The Stories of Marginalized People Around the World, in Photos

Moria #2: Rakan Alzahab, who fled the civil war in Syria, at the food tent at the Moria refugee camp on Lesbos, Greece, in February 2016. His inscription, in Arabic, reads, “Zabadani, we miss you.” It refers to his hometown, in the hills outside Damascus. (Artwork by Wayne Martin Belger; Photograph of artwork by Jade Beall)

Moria #3: An Afghan woman at the food tent at the Moria refugee camp on Lesbos, Greece, in February 2016. She had arrived after crossing the Aegean Sea in a smuggler’s rubber boat. Her inscription, in Dari, reads, “We love you all.” (Artwork by Wayne Martin Belger; Photograph of artwork by Jade Beall)

Syria’s civil war was hurtling into its third brutal year in the spring of 2014. Rakan Alzahab was 17. One day, when he was stopped at an army checkpoint near Damascus, a soldier examined his cellphone. Among the pictures on it was one of his cousin’s daughter holding a rebel group’s flag across her shoulder.

The soldier took him into a building where other soldiers beat him for two hours before setting him free. “I returned to my house where I lived with my mother and my sister,” Alzahab told Smithsonian by email. “My mother saw me and got shocked and said, ‘You will not stay here anymore. Go away and stay alive.’” And so began his long journey into exile.

The photograph of Alzahab on this page was taken while he was on Lesbos, where the Moria refugee camp, a fenced-in jumble of cheek-by-jowl shelters, left a big impression. After a sleepless night—“I was afraid something would happen to me or someone would come and steal my money”—he walked to the food tent. “I was in the line, waiting, when Wayne came with his camera. I asked myself, who is this man and what is he doing here?”

Wayne is Wayne Martin Belger, an American photographer, and he was volunteering at Moria while working on a project he has titled “Us & Them,” a series of unusual portraits of people who have been oppressed, abused or otherwise pushed to the margins. The camera that caught Alzahab’s eye is indeed a curiosity: 30 pounds of copper, titanium, steel, gold and other metals welded together into a box that makes pictures by admitting only a pinhole of light.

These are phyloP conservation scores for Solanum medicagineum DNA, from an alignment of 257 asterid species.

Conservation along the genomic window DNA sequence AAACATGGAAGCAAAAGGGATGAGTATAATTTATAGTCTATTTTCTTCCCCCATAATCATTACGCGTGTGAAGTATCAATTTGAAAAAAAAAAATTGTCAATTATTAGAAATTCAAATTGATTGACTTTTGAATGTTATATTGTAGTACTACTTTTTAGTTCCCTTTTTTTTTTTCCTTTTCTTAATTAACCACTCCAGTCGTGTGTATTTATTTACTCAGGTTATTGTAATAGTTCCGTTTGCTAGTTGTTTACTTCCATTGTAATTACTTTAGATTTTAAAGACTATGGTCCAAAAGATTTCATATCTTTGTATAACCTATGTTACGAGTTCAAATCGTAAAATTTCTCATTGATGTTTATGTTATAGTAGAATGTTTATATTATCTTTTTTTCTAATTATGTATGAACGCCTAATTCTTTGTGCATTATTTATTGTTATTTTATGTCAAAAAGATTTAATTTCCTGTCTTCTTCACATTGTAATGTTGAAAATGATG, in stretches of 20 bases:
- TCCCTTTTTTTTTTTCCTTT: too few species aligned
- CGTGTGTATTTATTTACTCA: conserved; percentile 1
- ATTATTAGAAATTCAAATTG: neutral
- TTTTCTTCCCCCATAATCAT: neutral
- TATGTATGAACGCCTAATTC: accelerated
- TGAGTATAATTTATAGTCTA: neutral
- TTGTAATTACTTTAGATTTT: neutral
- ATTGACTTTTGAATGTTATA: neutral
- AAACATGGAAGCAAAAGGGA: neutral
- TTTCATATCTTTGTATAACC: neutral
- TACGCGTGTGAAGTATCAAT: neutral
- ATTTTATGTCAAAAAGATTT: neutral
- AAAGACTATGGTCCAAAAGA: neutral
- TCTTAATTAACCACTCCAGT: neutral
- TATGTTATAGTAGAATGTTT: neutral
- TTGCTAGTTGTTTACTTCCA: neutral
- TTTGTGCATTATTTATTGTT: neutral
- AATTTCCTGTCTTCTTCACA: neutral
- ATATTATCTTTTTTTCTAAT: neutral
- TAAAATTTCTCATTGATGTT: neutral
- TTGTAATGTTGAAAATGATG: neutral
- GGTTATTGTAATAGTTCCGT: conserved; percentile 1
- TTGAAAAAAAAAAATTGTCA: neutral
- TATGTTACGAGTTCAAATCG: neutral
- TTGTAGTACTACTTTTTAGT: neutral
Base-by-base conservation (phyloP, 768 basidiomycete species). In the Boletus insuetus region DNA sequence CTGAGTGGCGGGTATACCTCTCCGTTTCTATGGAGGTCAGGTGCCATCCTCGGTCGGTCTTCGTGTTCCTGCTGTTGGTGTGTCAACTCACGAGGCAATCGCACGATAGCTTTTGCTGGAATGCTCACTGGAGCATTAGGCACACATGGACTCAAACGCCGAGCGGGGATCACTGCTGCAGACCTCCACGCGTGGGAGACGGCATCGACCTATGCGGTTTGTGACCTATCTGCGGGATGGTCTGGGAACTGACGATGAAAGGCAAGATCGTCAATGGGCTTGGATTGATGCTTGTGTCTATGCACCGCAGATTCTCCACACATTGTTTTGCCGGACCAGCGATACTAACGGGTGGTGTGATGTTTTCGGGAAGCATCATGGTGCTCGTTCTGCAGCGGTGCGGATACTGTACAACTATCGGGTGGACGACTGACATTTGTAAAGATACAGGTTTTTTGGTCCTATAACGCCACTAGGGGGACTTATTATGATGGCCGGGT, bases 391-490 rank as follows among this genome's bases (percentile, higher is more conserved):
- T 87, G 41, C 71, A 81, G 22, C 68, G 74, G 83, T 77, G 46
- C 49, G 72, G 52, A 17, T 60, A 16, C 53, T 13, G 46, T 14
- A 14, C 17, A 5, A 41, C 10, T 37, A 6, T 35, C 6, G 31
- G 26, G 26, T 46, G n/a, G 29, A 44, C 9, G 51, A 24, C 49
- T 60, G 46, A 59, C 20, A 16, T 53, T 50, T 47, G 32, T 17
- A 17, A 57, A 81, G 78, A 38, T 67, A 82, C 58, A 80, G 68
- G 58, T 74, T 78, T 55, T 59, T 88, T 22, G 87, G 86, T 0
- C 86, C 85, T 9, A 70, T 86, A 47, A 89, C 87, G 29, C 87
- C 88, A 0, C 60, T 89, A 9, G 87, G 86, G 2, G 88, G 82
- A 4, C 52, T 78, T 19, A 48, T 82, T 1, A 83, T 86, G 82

Alzahab is one of more than 100 subjects Belger has photographed in five countries so far. He went to Mexico’s southernmost state, Chiapas, to photograph the Zapatista rebels who have been fighting since 1994 for the redistribution of land and other resources, as well as autonomy for the nation’s indigenous people. In the Middle East, Belger photographed Palestinians seeking a homeland. In the United States, he spent more than two months in 2016 documenting protesters trying to halt construction of the Dakota Access Pipeline because of fears that it would foul Lakota drinking water and burial grounds.

Belger emphasizes his subjects’ individuality to spotlight their humanity. After getting to know them a bit and asking them to pose for a portrait, he asks them to write “words from the heart” in their native language. After enlarging the original 4-by-5 exposures into prints measuring 48 by 60 inches, he transfers the text onto the prints, which he titles as artworks.

Read the rest of Anna Diamond‘s article on Wayne Martin Belger’s photographs at Smithsonian Magazine.

Zapatista #4: A couple with homemade tortillas on a Zapatista compound in Chiapas, Mexico, in October 2017. Their inscription, in Spanish, celebrates “our collective work with coffee, beans, corn and livestock” as the “economic fountain” of their movement. (Artwork by Wayne Martin Belger; Photograph of artwork by Jade Beall)

Standing Rock #1: Chief Arvol Looking Horse, religious leader of the three branches of the Sioux Nation (Lakota, Dakota, Nakota), at the pipeline protest in North Dakota, in September 2016. His inscription, in Lakota, reads, “We are spiritual, we will survive.” (Artwork by Wayne Martin Belger; Photograph of artwork by Jade Beall)

Palestine #2: A Palestinian in Nazareth, Israel, in November 2015. His inscription, a poem in Palestinian Arabic, reads, in part, “Barefoot, free from every tie and blind tradition / You look to see a spectacular beauty in the sky / Crazy, yes. Though my craziness is the dream of the happy ones!” (Artwork by Wayne Martin Belger; Photograph of artwork by Jade Beall)

Images © Wayne Martin Belger, Text © Anna Diamond for Smithsonian

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